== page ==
Recognizing the Impact of a Product's Life Cycle
One of the essential ideas to emerge from the study of Whole Life Cycle Thinking is the notion that all manufactured goods which are produced and distributed create dynamic supply chains capable of creating serious social and environmental effects. A single product, be it a laptop computer, diamond necklace, or a pad of paper, involves hundreds of individual people, dozens of production and assembly plants, and a variety of processes which pose potential threats to surrounding environments and ecosystems. The metals needed for wiring and circuitry must be mined from the earth, plastic covering must be refined from its petroleum base, and assembly lines require continual operation, with constant emissions of harmful greenhouse gases resulting from the consumption of fossil fuels. The dilemma of achieving sustainability without sacrificing growth lies at the heart of UNEP's efforts to foster a global marketplace which is conducive to creating environmentally sustainable products despite the marginal reduction in profit-margin which may occur as a result (Finkbeiner, 2009).
Major Businesses Committing to Life Cycle Management
One well-known company that has publically embraced the use of Whole Life Cycle Thinking to guide its global manufacturing and distribution network is Staples, Inc. In over two decades of operation, Staples has established a positive public image defined by delivering superior customer service and practicing exemplary corporate citizenship in accordance with the policy of Staples Soul. According to the 2005 Staples Corporate Responsibility Report, the philosophy of Staples Soul reflects the company's renewed commitment to corporate responsibility, with an emphasis on adopting production practices to better sustain the environment, and by linking these environmentally-conscious values with an overall global business strategy, with streamlined operations contributing to financial success (Sargent, 2005). Examples of Staples Soul initiatives in action include the company's longtime commitment to offering store credit to customers who recycle their depleted printer ink cartridges, charity-based community outreach programs, and a sterling record of environmental responsibility. The management of Staples is also cognizant of the impact of Whole Life Cycle Thinking as it pertains to its product lines, which consist mainly of disposable plastic devices and poisonous printer ink. As such, the company makes several references to the improvement of its sourcing practices in ecologically valuable regions, construction methods that ensure products remain recyclable throughout the span of their life cycle, and advertising campaigns designed to encourage consumers to recycle or return most items in its inventory. By virtue of Staples' public statements confirming a companywide pledge to adopt sustainable practices and Whole Life Cycle Thinking, and the verifiable data confirming that this pledge is being actively pursued while increased profit margins are attained, it is clear that the efforts of UNEP's Life Cycle Initiative merit continuance and expansion. With this in mind, further examination of the project management requirements is necessary to determine if the Life Cycle Initiative has achieved its project goals with economic efficiency, while adhering to a predefined and strictly controlled project scope.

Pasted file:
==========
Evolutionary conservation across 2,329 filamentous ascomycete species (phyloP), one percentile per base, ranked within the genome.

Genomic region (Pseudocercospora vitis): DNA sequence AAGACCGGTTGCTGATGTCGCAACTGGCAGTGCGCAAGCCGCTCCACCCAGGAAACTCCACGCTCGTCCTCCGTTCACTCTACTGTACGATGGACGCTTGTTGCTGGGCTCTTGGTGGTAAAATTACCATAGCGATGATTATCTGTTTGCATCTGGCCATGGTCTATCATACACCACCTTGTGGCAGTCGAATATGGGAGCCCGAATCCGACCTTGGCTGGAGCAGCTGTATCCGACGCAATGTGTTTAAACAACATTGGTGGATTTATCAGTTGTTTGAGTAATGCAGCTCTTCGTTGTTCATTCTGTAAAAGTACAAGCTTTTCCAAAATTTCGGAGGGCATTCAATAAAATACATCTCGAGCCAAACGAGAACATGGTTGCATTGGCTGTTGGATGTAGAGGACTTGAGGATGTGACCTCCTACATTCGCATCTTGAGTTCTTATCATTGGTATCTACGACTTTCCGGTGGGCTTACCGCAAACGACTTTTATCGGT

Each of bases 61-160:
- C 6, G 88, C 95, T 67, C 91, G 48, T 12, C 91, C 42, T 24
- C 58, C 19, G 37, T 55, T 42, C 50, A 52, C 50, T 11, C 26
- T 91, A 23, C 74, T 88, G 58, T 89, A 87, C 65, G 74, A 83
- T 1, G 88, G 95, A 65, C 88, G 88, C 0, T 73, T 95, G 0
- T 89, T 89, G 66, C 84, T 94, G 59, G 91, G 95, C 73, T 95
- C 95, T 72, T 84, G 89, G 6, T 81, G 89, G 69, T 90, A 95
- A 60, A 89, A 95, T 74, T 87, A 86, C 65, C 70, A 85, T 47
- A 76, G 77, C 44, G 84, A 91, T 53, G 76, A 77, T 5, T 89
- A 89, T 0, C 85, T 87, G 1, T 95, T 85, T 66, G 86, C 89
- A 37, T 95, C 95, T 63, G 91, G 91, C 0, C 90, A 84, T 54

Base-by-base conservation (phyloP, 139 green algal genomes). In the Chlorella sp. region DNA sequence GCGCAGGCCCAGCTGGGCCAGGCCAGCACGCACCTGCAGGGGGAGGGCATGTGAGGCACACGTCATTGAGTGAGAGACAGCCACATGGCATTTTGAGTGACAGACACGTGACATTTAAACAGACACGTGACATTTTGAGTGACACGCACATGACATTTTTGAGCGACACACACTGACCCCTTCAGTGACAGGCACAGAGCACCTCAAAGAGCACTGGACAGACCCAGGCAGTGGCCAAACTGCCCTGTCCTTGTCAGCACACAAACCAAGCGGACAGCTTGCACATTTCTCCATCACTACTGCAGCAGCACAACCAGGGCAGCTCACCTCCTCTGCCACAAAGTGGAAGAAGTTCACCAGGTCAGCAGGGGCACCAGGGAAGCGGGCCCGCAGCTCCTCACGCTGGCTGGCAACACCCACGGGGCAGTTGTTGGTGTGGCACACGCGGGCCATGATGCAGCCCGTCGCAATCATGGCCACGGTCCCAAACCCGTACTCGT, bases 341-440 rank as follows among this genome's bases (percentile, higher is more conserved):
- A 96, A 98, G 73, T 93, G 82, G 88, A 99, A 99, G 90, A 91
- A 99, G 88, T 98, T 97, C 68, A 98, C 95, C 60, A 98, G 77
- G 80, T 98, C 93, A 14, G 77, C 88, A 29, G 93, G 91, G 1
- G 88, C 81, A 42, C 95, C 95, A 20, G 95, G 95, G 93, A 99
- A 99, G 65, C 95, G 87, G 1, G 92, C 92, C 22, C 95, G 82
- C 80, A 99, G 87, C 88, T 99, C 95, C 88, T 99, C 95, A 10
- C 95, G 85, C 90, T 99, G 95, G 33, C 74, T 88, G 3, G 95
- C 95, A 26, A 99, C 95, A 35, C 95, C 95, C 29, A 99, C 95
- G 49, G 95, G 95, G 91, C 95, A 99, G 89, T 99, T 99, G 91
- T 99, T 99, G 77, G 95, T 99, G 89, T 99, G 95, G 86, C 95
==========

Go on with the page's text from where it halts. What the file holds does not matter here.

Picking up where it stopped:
Examples of the Life Cycle Initiative's Successful Use of Project Management
Clearly Defined and Strictly Controlled Project Scope
One testament to the conscious strides made by UNEP to achieve scope control over its Life Cycle Initiative project is the 10-Year Framework of Programmes for Sustainable Development, a binding document created during the Rio+20 United Nations Conference in Sustainable Development. By unambiguously defining a decade-long project parameter, UNEP provides key stakeholders with a clearly established timeframe around which plans can be devised and implemented. Although the 10-year framework does not constitute an actual end to the work of encouraging global industries to integrate Whole Life Cycle Thinking into their operations, as it is highly likely that UNEP will renew the Life Cycle Initiative when this term expires, the establishment of significant dates and deadlines is a key component of scope definition and scope control (Carroll, 2009). The specific structure of 10-Year Framework of Programmes for Sustainable Development allows UN officials to conduct annual reviews of progress reports generated by the secretariat on programmes, in this case UNEP itself, as well as the submission…[continue]